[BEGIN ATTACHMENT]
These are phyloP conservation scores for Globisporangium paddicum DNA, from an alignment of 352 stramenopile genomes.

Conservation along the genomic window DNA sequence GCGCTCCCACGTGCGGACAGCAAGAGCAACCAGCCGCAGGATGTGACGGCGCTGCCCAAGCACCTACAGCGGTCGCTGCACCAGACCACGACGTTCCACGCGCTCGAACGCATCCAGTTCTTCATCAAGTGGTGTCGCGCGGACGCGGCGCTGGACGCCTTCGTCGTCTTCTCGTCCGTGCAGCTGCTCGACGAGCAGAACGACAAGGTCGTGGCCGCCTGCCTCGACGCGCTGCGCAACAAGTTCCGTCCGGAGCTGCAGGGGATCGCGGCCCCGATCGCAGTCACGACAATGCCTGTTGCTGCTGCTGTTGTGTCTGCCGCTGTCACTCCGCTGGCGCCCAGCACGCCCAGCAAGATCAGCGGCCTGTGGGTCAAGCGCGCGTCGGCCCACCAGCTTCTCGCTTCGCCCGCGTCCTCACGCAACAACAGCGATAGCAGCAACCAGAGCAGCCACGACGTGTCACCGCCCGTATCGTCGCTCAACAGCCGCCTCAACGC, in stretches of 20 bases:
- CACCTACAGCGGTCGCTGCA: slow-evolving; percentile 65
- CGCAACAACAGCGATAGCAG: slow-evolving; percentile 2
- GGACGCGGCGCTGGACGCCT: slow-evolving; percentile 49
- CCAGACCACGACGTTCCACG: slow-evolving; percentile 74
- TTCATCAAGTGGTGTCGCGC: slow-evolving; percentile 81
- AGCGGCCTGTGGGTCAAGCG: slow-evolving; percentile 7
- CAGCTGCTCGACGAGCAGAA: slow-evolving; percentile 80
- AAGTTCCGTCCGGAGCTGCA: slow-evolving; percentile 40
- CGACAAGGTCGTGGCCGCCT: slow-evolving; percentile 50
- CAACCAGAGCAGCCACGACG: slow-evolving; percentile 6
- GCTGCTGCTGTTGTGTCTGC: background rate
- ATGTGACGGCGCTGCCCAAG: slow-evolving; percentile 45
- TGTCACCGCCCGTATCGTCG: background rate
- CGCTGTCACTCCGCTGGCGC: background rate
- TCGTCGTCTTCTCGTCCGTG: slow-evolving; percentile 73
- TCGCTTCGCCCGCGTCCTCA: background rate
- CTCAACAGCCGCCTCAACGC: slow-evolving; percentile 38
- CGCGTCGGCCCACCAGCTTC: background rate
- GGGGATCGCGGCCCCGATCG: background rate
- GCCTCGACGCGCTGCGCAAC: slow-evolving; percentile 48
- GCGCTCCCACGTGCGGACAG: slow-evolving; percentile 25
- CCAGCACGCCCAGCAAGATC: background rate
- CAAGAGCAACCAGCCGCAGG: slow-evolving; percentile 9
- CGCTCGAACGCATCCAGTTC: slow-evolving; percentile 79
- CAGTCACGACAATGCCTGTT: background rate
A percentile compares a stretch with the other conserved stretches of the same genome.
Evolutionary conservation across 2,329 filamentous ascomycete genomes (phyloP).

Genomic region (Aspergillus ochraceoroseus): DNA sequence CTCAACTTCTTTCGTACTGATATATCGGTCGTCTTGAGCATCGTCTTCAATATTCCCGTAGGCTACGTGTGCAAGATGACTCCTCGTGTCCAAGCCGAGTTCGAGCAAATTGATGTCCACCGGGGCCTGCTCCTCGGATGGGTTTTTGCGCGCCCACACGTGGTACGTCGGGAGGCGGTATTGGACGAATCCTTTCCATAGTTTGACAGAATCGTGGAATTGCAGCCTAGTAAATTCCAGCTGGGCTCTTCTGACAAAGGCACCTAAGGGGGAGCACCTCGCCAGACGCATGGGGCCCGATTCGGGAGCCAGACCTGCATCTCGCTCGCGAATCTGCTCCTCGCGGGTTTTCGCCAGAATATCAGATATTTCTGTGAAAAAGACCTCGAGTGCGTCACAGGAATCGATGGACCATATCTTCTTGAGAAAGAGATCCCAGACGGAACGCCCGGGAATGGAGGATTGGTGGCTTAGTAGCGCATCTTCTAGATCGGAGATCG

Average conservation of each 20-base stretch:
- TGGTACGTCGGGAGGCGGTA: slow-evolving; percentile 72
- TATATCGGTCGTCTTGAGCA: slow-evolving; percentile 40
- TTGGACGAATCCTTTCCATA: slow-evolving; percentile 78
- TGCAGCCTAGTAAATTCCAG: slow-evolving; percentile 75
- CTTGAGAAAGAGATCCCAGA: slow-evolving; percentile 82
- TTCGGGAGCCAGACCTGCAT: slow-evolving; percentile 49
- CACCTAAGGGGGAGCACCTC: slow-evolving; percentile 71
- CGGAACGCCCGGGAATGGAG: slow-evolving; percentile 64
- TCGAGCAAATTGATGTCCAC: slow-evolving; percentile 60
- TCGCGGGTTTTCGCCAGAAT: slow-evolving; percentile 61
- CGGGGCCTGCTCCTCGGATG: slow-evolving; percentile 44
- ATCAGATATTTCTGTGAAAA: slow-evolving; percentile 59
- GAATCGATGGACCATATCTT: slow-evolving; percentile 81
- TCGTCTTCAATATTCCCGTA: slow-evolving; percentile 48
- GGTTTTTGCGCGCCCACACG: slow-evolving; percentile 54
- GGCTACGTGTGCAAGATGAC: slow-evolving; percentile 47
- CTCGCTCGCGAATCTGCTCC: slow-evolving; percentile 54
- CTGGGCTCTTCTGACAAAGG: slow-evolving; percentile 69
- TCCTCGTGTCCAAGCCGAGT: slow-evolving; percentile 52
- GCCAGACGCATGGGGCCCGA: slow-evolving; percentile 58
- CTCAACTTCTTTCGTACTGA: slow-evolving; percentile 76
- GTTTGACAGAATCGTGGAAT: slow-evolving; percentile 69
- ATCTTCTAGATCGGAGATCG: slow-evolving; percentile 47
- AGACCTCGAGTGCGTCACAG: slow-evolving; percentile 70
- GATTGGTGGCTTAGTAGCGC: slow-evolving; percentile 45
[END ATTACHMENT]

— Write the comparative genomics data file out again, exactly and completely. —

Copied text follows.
These are phyloP conservation scores for Globisporangium paddicum DNA, from an alignment of 352 stramenopile genomes.

Conservation along the genomic window DNA sequence GCGCTCCCACGTGCGGACAGCAAGAGCAACCAGCCGCAGGATGTGACGGCGCTGCCCAAGCACCTACAGCGGTCGCTGCACCAGACCACGACGTTCCACGCGCTCGAACGCATCCAGTTCTTCATCAAGTGGTGTCGCGCGGACGCGGCGCTGGACGCCTTCGTCGTCTTCTCGTCCGTGCAGCTGCTCGACGAGCAGAACGACAAGGTCGTGGCCGCCTGCCTCGACGCGCTGCGCAACAAGTTCCGTCCGGAGCTGCAGGGGATCGCGGCCCCGATCGCAGTCACGACAATGCCTGTTGCTGCTGCTGTTGTGTCTGCCGCTGTCACTCCGCTGGCGCCCAGCACGCCCAGCAAGATCAGCGGCCTGTGGGTCAAGCGCGCGTCGGCCCACCAGCTTCTCGCTTCGCCCGCGTCCTCACGCAACAACAGCGATAGCAGCAACCAGAGCAGCCACGACGTGTCACCGCCCGTATCGTCGCTCAACAGCCGCCTCAACGC, in stretches of 20 bases:
- CACCTACAGCGGTCGCTGCA: slow-evolving; percentile 65
- CGCAACAACAGCGATAGCAG: slow-evolving; percentile 2
- GGACGCGGCGCTGGACGCCT: slow-evolving; percentile 49
- CCAGACCACGACGTTCCACG: slow-evolving; percentile 74
- TTCATCAAGTGGTGTCGCGC: slow-evolving; percentile 81
- AGCGGCCTGTGGGTCAAGCG: slow-evolving; percentile 7
- CAGCTGCTCGACGAGCAGAA: slow-evolving; percentile 80
- AAGTTCCGTCCGGAGCTGCA: slow-evolving; percentile 40
- CGACAAGGTCGTGGCCGCCT: slow-evolving; percentile 50
- CAACCAGAGCAGCCACGACG: slow-evolving; percentile 6
- GCTGCTGCTGTTGTGTCTGC: background rate
- ATGTGACGGCGCTGCCCAAG: slow-evolving; percentile 45
- TGTCACCGCCCGTATCGTCG: background rate
- CGCTGTCACTCCGCTGGCGC: background rate
- TCGTCGTCTTCTCGTCCGTG: slow-evolving; percentile 73
- TCGCTTCGCCCGCGTCCTCA: background rate
- CTCAACAGCCGCCTCAACGC: slow-evolving; percentile 38
- CGCGTCGGCCCACCAGCTTC: background rate
- GGGGATCGCGGCCCCGATCG: background rate
- GCCTCGACGCGCTGCGCAAC: slow-evolving; percentile 48
- GCGCTCCCACGTGCGGACAG: slow-evolving; percentile 25
- CCAGCACGCCCAGCAAGATC: background rate
- CAAGAGCAACCAGCCGCAGG: slow-evolving; percentile 9
- CGCTCGAACGCATCCAGTTC: slow-evolving; percentile 79
- CAGTCACGACAATGCCTGTT: background rate
A percentile compares a stretch with the other conserved stretches of the same genome.
Evolutionary conservation across 2,329 filamentous ascomycete genomes (phyloP).

Genomic region (Aspergillus ochraceoroseus): DNA sequence CTCAACTTCTTTCGTACTGATATATCGGTCGTCTTGAGCATCGTCTTCAATATTCCCGTAGGCTACGTGTGCAAGATGACTCCTCGTGTCCAAGCCGAGTTCGAGCAAATTGATGTCCACCGGGGCCTGCTCCTCGGATGGGTTTTTGCGCGCCCACACGTGGTACGTCGGGAGGCGGTATTGGACGAATCCTTTCCATAGTTTGACAGAATCGTGGAATTGCAGCCTAGTAAATTCCAGCTGGGCTCTTCTGACAAAGGCACCTAAGGGGGAGCACCTCGCCAGACGCATGGGGCCCGATTCGGGAGCCAGACCTGCATCTCGCTCGCGAATCTGCTCCTCGCGGGTTTTCGCCAGAATATCAGATATTTCTGTGAAAAAGACCTCGAGTGCGTCACAGGAATCGATGGACCATATCTTCTTGAGAAAGAGATCCCAGACGGAACGCCCGGGAATGGAGGATTGGTGGCTTAGTAGCGCATCTTCTAGATCGGAGATCG

Average conservation of each 20-base stretch:
- TGGTACGTCGGGAGGCGGTA: slow-evolving; percentile 72
- TATATCGGTCGTCTTGAGCA: slow-evolving; percentile 40
- TTGGACGAATCCTTTCCATA: slow-evolving; percentile 78
- TGCAGCCTAGTAAATTCCAG: slow-evolving; percentile 75
- CTTGAGAAAGAGATCCCAGA: slow-evolving; percentile 82
- TTCGGGAGCCAGACCTGCAT: slow-evolving; percentile 49
- CACCTAAGGGGGAGCACCTC: slow-evolving; percentile 71
- CGGAACGCCCGGGAATGGAG: slow-evolving; percentile 64
- TCGAGCAAATTGATGTCCAC: slow-evolving; percentile 60
- TCGCGGGTTTTCGCCAGAAT: slow-evolving; percentile 61
- CGGGGCCTGCTCCTCGGATG: slow-evolving; percentile 44
- ATCAGATATTTCTGTGAAAA: slow-evolving; percentile 59
- GAATCGATGGACCATATCTT: slow-evolving; percentile 81
- TCGTCTTCAATATTCCCGTA: slow-evolving; percentile 48
- GGTTTTTGCGCGCCCACACG: slow-evolving; percentile 54
- GGCTACGTGTGCAAGATGAC: slow-evolving; percentile 47
- CTCGCTCGCGAATCTGCTCC: slow-evolving; percentile 54
- CTGGGCTCTTCTGACAAAGG: slow-evolving; percentile 69
- TCCTCGTGTCCAAGCCGAGT: slow-evolving; percentile 52
- GCCAGACGCATGGGGCCCGA: slow-evolving; percentile 58
- CTCAACTTCTTTCGTACTGA: slow-evolving; percentile 76
- GTTTGACAGAATCGTGGAAT: slow-evolving; percentile 69
- ATCTTCTAGATCGGAGATCG: slow-evolving; percentile 47
- AGACCTCGAGTGCGTCACAG: slow-evolving; percentile 70
- GATTGGTGGCTTAGTAGCGC: slow-evolving; percentile 45